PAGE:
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The Power of Sports & Arts
The bridge between ethnic, religious & language

In conversation with Karate instructor Shihan Anto Dinesh on sports and creativity as forms of national reconciliation.

02.03.2020  |  

In our country reconciliation is considered a primary issue. It is necessary to cultivate reconciliation from school days and this could be achieved specifically through the arts”, says Shihan Anto Dinesh, a Karate Teacher.  This is our interview with him.

THE CATAMARAN: Can you tell us about how Karate, the art of self-defense related to Sri Lankan women, in spite of the cultural norms?

Yes. Women learn this art with inspiration. In 2015, a programme against sexual violence was held for the first time in 5 districts from the North. In the Mannar District, where the programme was held, many Muslim and Sinhalese women participated, in spite of the cultural barriers. In other districts too, Muslim and Sinhalese women participated together with Tamil women. We trained them in the art of self-defense as well as the action they should take immediately to protect themselves under difficult situations. This programme was initiated by the United Nations who were responsible for the women’s division. More or less 500 women participated in the training. Considering that women of 3 different races participated, it could be considered an initiative towards reconciliation too.

THE CATAMARAN: How can Karate promote reconciliation?

I believe Karate training should be provided to beginners free of charge because it also promotes health and self-confidence. Though schools are divided on the basis of language, they could be amalgamated for a common cause like this. With the permission of school principals it is better to conduct Karate training monthly.  After that inter-school competitions may be held to further strengthen unity.  In fact, I believe that sports and arts will be a bridge between races, religions and languages. One aspect of this is Karate.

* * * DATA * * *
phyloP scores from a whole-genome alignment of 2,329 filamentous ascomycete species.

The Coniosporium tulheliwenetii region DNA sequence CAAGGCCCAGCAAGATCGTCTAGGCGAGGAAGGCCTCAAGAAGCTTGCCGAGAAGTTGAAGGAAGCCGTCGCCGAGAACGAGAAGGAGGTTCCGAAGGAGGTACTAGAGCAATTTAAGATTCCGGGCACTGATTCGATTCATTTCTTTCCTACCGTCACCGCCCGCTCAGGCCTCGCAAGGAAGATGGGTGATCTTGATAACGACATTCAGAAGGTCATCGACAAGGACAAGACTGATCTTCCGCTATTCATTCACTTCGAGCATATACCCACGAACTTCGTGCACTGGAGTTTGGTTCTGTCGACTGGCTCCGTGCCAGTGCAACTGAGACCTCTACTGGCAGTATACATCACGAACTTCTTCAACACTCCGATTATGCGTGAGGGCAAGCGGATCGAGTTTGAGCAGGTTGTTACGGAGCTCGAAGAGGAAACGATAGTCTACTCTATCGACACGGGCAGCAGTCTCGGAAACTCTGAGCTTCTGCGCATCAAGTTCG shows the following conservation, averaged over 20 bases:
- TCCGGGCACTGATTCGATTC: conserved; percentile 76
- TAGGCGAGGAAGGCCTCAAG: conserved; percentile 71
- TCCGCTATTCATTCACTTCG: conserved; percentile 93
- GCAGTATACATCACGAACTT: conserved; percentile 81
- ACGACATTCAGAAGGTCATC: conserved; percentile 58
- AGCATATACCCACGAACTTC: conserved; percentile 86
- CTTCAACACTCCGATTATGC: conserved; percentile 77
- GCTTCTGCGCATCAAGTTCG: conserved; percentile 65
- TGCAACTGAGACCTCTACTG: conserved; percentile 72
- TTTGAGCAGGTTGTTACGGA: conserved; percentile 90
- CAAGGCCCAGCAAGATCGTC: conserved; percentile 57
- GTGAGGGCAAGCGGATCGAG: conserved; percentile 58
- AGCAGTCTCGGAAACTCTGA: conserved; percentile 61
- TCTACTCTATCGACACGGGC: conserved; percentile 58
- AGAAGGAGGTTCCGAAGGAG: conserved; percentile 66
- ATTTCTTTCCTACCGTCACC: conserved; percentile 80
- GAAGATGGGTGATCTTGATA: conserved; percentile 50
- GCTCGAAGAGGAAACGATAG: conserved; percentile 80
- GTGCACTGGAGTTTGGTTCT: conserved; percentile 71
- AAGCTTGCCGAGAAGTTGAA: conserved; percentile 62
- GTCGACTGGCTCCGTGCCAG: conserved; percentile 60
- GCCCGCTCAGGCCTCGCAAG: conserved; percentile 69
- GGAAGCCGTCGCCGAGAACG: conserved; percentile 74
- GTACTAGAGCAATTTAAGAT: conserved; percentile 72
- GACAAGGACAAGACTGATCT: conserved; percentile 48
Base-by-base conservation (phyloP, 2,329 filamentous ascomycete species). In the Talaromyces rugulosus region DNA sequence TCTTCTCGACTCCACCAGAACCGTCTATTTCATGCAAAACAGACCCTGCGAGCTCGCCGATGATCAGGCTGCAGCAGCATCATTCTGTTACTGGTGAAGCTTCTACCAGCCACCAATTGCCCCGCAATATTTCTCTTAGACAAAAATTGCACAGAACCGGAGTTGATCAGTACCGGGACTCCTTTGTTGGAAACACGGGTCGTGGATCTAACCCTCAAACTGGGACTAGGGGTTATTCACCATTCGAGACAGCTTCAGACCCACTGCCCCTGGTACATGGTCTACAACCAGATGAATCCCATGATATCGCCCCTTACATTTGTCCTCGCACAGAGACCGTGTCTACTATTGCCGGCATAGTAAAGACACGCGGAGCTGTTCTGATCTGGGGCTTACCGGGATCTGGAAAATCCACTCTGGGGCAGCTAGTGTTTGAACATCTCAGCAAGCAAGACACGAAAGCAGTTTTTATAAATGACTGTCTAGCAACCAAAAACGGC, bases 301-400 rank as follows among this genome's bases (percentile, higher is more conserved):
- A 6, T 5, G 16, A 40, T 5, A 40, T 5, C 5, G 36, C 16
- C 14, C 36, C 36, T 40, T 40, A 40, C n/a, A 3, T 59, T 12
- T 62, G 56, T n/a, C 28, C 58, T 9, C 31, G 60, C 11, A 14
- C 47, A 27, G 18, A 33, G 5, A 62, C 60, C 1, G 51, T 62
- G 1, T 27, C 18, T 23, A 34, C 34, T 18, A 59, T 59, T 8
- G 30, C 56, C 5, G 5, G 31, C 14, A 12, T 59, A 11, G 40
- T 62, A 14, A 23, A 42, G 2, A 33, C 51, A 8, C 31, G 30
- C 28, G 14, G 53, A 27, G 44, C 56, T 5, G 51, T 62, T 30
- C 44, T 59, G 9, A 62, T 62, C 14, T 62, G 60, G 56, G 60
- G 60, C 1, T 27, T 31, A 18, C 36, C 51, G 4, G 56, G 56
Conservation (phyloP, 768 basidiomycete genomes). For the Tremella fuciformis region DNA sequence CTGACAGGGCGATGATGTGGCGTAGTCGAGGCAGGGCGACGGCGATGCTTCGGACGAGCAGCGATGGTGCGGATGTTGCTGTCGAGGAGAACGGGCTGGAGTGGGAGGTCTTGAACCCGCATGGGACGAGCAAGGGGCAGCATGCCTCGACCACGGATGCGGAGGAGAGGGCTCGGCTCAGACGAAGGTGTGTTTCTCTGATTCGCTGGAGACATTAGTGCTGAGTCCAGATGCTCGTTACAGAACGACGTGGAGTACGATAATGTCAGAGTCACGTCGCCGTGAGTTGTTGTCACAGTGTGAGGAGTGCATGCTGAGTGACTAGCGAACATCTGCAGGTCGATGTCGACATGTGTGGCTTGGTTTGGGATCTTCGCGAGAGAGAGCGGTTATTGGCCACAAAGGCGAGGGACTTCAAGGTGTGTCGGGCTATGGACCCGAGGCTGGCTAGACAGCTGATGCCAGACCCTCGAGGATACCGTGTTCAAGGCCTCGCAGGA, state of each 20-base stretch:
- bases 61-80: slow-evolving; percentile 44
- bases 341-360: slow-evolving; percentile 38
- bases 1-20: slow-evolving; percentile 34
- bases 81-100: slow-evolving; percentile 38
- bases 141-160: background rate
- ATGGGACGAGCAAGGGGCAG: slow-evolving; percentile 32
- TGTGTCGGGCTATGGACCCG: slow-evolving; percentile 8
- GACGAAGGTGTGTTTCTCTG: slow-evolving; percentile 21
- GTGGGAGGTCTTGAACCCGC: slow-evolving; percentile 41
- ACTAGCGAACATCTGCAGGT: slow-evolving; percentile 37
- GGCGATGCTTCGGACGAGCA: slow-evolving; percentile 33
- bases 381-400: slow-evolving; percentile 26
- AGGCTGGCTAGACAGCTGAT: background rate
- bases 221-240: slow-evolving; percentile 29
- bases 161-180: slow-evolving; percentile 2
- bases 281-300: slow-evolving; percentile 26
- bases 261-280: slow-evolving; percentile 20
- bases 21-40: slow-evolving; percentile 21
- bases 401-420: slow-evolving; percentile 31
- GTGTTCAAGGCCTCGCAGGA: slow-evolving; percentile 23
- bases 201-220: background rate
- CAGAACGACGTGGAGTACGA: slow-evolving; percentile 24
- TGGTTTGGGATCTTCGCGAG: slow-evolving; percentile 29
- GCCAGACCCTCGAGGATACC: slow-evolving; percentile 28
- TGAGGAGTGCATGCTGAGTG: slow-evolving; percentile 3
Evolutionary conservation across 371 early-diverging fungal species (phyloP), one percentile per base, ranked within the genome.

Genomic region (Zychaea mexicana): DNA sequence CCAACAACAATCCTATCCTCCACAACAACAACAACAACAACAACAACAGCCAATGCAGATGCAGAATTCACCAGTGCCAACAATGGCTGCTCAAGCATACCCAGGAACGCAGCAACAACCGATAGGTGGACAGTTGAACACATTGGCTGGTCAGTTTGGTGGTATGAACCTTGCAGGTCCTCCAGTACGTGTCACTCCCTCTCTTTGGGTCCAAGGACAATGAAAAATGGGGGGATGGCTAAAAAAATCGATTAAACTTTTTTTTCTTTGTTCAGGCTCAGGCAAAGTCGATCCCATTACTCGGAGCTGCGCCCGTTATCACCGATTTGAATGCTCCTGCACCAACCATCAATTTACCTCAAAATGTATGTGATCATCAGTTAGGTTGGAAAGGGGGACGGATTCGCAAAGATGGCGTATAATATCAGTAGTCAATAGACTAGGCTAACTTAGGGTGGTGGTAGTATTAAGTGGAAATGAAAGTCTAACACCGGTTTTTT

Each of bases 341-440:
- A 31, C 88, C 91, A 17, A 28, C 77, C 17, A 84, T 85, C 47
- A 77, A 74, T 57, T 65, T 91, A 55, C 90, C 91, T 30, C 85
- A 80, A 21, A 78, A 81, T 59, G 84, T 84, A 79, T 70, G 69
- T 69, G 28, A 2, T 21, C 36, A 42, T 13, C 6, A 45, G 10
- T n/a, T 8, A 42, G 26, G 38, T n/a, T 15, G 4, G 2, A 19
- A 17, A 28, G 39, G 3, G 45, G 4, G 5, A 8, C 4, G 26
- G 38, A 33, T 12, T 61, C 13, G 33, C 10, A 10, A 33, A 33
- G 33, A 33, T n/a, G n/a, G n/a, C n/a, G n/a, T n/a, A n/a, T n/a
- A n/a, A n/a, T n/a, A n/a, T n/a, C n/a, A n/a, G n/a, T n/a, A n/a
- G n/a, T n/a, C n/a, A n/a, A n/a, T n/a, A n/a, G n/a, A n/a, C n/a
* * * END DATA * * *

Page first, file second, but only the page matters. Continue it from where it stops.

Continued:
THE CATAMARAN: Have you formulated any plans to take this island wide?

In Nuwara Eliya, the Gamini Dissanayake Foundation provides education and arts for young boys and girls from poor families. Last year they contacted our  Institute regarding their intention to include Karate in their curriculum. We signed an agreement with them and as a result classes were started.  I thought Gamini Dissanayake Foundation would comprise mostly Sinhalese students, but an equal number of students from three races were present there. There was also no gender disparity.  Everyone was treated equally. I saw perfect equality in that organization.  I am a Tamil teacher.  There are Sinhalese teachers who are capable of teaching Tamil students too. At present students from the three races are learning the syllabuses including Karate.

THE CATAMARAN: Irrespective of the many efforts made, reconciliation itself still seems a difficult goal.  What are the reasons behind this?

The reason for this is a lack of understanding.  For example, in a small family unit, in many instances it is difficult to have a good relationship or understanding with everyone. When you look at a country, you find there are multi-religious and multi-linguistic people. Mutual understanding should be properly disseminated. In the race for power, some have disseminated hatred and differences instead of mutual understanding. The result is what we see today. When some people fought non-violently, others engaged in violence.  Some simply remain silent and disappear.  There are various types of people like this.  But it is necessary for everyone to follow and adhere to proper channels. Here it is important that their actions do not affect people of other races and religions.                                  

THE CATAMARAN: Do you experience difficulties while working with people of different ethnicities?

Students from all three races learn Karate under me. There is only unity among them. But outsiders criticize me for this. Some say I am a racist. They want to create confusion among people here and negate the reconciliation for which the country is struggling.  If we are patriots of this country we will not have linguistic or ethnic differences. The national flag is printed on my Karate uniform so I display it when I travel overseas too. When you love your country  there will not be any racial or religious difference.

THE CATAMARAN:  For us to love our country, first we need equal rights.  Do you say it is wrong to demand our rights and needs?

I do not mean that. Equality should be achieved by our representatives through pressure at the right time through proper ways and at the right opportunity.  It is necessary for Tamils to be united.  Regional differences have risen between them. First we must do away with the declining of reconciliation among Tamils. With strength and unity, Tamils can win their rights. At the same time, we should always have reconciliation in our minds.  As an Artist I can say only this.  Mutual understanding and love of the nation will bring reconciliation.